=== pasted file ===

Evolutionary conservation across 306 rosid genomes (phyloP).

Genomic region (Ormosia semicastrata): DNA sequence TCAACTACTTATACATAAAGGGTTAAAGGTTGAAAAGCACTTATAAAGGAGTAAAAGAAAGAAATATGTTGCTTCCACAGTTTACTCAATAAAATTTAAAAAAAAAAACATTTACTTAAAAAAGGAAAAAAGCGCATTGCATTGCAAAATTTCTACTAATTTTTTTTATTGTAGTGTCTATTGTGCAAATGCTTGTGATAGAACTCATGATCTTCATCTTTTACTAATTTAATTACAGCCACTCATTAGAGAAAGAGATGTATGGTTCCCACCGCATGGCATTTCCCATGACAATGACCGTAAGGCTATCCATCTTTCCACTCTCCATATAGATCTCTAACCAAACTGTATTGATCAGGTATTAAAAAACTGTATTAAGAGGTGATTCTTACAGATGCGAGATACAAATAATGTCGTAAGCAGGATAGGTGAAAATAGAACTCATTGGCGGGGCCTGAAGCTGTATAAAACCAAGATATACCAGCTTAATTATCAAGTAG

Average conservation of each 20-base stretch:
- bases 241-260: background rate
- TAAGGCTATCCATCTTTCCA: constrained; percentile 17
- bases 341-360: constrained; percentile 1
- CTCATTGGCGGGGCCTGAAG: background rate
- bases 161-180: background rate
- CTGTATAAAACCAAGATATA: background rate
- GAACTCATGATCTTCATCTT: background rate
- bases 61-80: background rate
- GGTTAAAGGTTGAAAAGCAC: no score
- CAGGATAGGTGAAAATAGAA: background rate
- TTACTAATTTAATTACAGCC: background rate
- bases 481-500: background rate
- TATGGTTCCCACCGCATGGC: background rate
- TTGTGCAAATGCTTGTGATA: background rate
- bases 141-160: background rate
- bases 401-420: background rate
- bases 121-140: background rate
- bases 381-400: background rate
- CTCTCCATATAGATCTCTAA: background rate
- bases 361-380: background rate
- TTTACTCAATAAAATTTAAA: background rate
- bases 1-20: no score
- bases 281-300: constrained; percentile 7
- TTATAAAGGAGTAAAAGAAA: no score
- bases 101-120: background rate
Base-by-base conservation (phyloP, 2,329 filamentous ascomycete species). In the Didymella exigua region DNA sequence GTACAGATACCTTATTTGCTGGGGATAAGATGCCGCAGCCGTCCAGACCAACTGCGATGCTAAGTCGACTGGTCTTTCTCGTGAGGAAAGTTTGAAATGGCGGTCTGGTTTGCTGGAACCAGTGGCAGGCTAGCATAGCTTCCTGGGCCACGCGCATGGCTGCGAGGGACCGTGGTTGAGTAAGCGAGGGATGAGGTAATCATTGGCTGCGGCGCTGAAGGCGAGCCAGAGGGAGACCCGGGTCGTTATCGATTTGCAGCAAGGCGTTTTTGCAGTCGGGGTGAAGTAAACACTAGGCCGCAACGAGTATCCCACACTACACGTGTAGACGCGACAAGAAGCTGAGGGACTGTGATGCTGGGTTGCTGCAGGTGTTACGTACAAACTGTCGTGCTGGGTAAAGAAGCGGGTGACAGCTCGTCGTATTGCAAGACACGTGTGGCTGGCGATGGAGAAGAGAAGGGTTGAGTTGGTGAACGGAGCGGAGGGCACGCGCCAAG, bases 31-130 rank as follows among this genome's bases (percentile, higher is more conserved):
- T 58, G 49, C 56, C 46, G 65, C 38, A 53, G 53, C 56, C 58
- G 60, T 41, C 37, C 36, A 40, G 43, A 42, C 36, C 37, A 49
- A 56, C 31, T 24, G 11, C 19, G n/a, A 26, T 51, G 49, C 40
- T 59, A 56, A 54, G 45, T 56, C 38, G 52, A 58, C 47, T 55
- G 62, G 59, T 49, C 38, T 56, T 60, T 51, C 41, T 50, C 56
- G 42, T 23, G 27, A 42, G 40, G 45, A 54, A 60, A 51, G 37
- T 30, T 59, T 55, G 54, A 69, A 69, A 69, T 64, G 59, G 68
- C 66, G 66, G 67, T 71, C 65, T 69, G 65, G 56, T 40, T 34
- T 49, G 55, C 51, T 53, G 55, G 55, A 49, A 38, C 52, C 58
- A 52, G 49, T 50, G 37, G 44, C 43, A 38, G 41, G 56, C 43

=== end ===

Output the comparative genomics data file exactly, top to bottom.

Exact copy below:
Evolutionary conservation across 306 rosid genomes (phyloP).

Genomic region (Ormosia semicastrata): DNA sequence TCAACTACTTATACATAAAGGGTTAAAGGTTGAAAAGCACTTATAAAGGAGTAAAAGAAAGAAATATGTTGCTTCCACAGTTTACTCAATAAAATTTAAAAAAAAAAACATTTACTTAAAAAAGGAAAAAAGCGCATTGCATTGCAAAATTTCTACTAATTTTTTTTATTGTAGTGTCTATTGTGCAAATGCTTGTGATAGAACTCATGATCTTCATCTTTTACTAATTTAATTACAGCCACTCATTAGAGAAAGAGATGTATGGTTCCCACCGCATGGCATTTCCCATGACAATGACCGTAAGGCTATCCATCTTTCCACTCTCCATATAGATCTCTAACCAAACTGTATTGATCAGGTATTAAAAAACTGTATTAAGAGGTGATTCTTACAGATGCGAGATACAAATAATGTCGTAAGCAGGATAGGTGAAAATAGAACTCATTGGCGGGGCCTGAAGCTGTATAAAACCAAGATATACCAGCTTAATTATCAAGTAG

Average conservation of each 20-base stretch:
- bases 241-260: background rate
- TAAGGCTATCCATCTTTCCA: constrained; percentile 17
- bases 341-360: constrained; percentile 1
- CTCATTGGCGGGGCCTGAAG: background rate
- bases 161-180: background rate
- CTGTATAAAACCAAGATATA: background rate
- GAACTCATGATCTTCATCTT: background rate
- bases 61-80: background rate
- GGTTAAAGGTTGAAAAGCAC: no score
- CAGGATAGGTGAAAATAGAA: background rate
- TTACTAATTTAATTACAGCC: background rate
- bases 481-500: background rate
- TATGGTTCCCACCGCATGGC: background rate
- TTGTGCAAATGCTTGTGATA: background rate
- bases 141-160: background rate
- bases 401-420: background rate
- bases 121-140: background rate
- bases 381-400: background rate
- CTCTCCATATAGATCTCTAA: background rate
- bases 361-380: background rate
- TTTACTCAATAAAATTTAAA: background rate
- bases 1-20: no score
- bases 281-300: constrained; percentile 7
- TTATAAAGGAGTAAAAGAAA: no score
- bases 101-120: background rate
Base-by-base conservation (phyloP, 2,329 filamentous ascomycete species). In the Didymella exigua region DNA sequence GTACAGATACCTTATTTGCTGGGGATAAGATGCCGCAGCCGTCCAGACCAACTGCGATGCTAAGTCGACTGGTCTTTCTCGTGAGGAAAGTTTGAAATGGCGGTCTGGTTTGCTGGAACCAGTGGCAGGCTAGCATAGCTTCCTGGGCCACGCGCATGGCTGCGAGGGACCGTGGTTGAGTAAGCGAGGGATGAGGTAATCATTGGCTGCGGCGCTGAAGGCGAGCCAGAGGGAGACCCGGGTCGTTATCGATTTGCAGCAAGGCGTTTTTGCAGTCGGGGTGAAGTAAACACTAGGCCGCAACGAGTATCCCACACTACACGTGTAGACGCGACAAGAAGCTGAGGGACTGTGATGCTGGGTTGCTGCAGGTGTTACGTACAAACTGTCGTGCTGGGTAAAGAAGCGGGTGACAGCTCGTCGTATTGCAAGACACGTGTGGCTGGCGATGGAGAAGAGAAGGGTTGAGTTGGTGAACGGAGCGGAGGGCACGCGCCAAG, bases 31-130 rank as follows among this genome's bases (percentile, higher is more conserved):
- T 58, G 49, C 56, C 46, G 65, C 38, A 53, G 53, C 56, C 58
- G 60, T 41, C 37, C 36, A 40, G 43, A 42, C 36, C 37, A 49
- A 56, C 31, T 24, G 11, C 19, G n/a, A 26, T 51, G 49, C 40
- T 59, A 56, A 54, G 45, T 56, C 38, G 52, A 58, C 47, T 55
- G 62, G 59, T 49, C 38, T 56, T 60, T 51, C 41, T 50, C 56
- G 42, T 23, G 27, A 42, G 40, G 45, A 54, A 60, A 51, G 37
- T 30, T 59, T 55, G 54, A 69, A 69, A 69, T 64, G 59, G 68
- C 66, G 66, G 67, T 71, C 65, T 69, G 65, G 56, T 40, T 34
- T 49, G 55, C 51, T 53, G 55, G 55, A 49, A 38, C 52, C 58
- A 52, G 49, T 50, G 37, G 44, C 43, A 38, G 41, G 56, C 43